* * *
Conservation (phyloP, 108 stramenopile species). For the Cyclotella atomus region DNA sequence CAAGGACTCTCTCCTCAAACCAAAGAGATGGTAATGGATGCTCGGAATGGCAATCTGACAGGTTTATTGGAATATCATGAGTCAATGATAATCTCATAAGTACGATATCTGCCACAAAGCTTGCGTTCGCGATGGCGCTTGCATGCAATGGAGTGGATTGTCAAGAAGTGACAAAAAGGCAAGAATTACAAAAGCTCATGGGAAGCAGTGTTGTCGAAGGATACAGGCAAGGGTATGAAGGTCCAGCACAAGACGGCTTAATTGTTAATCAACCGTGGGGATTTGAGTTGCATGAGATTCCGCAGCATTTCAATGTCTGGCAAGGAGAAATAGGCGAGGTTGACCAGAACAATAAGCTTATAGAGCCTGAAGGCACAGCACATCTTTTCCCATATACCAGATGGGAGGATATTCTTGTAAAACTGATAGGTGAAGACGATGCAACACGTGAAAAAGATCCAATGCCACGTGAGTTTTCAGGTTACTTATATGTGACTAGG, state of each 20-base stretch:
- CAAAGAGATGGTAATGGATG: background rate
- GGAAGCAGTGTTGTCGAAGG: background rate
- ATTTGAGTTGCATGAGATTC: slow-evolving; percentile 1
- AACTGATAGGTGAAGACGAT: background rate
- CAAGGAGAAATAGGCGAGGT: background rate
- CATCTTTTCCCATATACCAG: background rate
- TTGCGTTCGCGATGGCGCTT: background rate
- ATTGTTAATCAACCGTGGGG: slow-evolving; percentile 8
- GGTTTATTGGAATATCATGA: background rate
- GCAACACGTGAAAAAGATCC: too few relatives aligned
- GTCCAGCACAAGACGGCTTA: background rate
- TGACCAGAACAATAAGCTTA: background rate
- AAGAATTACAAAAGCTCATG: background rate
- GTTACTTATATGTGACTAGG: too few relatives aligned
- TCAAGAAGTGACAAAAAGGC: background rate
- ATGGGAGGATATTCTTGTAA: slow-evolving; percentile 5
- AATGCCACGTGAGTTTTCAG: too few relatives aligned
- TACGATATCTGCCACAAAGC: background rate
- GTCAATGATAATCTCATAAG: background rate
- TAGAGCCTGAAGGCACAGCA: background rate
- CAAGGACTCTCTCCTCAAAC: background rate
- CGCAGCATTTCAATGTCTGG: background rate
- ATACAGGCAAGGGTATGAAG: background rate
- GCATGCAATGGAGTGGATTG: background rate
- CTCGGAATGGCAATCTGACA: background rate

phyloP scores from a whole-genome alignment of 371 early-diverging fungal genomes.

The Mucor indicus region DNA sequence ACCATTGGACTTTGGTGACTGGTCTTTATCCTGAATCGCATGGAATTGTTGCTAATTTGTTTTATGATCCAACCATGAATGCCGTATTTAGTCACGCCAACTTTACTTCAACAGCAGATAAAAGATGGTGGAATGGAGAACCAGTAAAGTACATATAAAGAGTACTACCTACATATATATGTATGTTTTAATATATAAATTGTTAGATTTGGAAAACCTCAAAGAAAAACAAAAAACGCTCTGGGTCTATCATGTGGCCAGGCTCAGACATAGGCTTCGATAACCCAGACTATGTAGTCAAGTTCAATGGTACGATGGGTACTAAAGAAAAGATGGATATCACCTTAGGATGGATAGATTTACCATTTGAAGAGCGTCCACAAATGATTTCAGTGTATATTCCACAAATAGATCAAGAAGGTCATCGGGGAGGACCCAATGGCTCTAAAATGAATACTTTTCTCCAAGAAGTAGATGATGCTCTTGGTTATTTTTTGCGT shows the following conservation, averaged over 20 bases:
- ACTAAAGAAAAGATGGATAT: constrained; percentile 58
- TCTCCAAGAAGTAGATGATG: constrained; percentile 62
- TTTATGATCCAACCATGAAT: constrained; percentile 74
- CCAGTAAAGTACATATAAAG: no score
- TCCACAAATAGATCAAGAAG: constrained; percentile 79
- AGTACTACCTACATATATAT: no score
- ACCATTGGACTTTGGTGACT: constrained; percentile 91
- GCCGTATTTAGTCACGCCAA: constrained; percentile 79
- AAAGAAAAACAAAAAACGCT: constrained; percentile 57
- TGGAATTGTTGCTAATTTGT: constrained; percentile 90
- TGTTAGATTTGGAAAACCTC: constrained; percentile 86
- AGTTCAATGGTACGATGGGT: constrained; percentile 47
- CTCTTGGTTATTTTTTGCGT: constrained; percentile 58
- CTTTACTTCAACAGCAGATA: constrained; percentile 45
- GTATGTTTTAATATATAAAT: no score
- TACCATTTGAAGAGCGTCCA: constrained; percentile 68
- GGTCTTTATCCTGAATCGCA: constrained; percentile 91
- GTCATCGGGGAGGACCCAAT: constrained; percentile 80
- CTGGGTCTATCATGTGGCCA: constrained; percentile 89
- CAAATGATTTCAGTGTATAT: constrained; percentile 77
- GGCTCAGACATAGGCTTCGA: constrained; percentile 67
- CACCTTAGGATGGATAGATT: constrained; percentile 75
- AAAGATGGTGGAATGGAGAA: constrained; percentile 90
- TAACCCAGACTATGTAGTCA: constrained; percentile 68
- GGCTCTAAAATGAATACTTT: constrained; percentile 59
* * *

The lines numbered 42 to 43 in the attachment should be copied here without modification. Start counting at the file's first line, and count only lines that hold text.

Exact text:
- CTTTACTTCAACAGCAGATA: constrained; percentile 45
- GTATGTTTTAATATATAAAT: no score